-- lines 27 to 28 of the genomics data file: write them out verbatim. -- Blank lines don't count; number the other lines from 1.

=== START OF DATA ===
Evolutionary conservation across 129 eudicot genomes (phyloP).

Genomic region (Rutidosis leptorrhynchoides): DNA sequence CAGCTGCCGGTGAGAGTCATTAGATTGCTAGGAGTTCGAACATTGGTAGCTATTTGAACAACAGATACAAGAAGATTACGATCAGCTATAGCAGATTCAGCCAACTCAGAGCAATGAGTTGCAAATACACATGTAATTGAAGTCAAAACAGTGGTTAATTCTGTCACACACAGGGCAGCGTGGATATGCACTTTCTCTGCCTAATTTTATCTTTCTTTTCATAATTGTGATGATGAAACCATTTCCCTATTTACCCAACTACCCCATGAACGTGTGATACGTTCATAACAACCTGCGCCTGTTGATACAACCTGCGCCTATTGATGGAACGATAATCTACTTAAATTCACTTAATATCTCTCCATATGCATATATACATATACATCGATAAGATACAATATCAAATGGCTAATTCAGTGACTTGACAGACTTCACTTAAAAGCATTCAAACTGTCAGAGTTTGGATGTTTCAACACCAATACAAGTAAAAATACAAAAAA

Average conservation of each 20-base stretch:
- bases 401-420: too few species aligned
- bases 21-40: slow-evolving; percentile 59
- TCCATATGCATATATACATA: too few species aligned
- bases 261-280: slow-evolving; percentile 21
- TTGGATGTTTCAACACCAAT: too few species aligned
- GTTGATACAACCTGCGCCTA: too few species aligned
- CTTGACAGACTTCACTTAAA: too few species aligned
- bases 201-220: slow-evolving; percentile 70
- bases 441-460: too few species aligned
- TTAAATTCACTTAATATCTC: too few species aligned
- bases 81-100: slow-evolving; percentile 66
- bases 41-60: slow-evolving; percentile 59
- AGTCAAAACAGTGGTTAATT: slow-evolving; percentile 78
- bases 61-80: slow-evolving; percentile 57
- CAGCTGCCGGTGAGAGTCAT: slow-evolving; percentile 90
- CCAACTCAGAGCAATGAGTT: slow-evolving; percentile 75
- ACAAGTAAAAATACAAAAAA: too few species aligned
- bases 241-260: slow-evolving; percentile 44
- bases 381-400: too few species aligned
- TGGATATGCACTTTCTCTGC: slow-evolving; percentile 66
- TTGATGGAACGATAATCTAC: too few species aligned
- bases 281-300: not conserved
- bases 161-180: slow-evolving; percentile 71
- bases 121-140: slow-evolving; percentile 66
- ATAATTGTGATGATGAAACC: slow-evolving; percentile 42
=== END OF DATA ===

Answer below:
- bases 121-140: slow-evolving; percentile 66
- ATAATTGTGATGATGAAACC: slow-evolving; percentile 42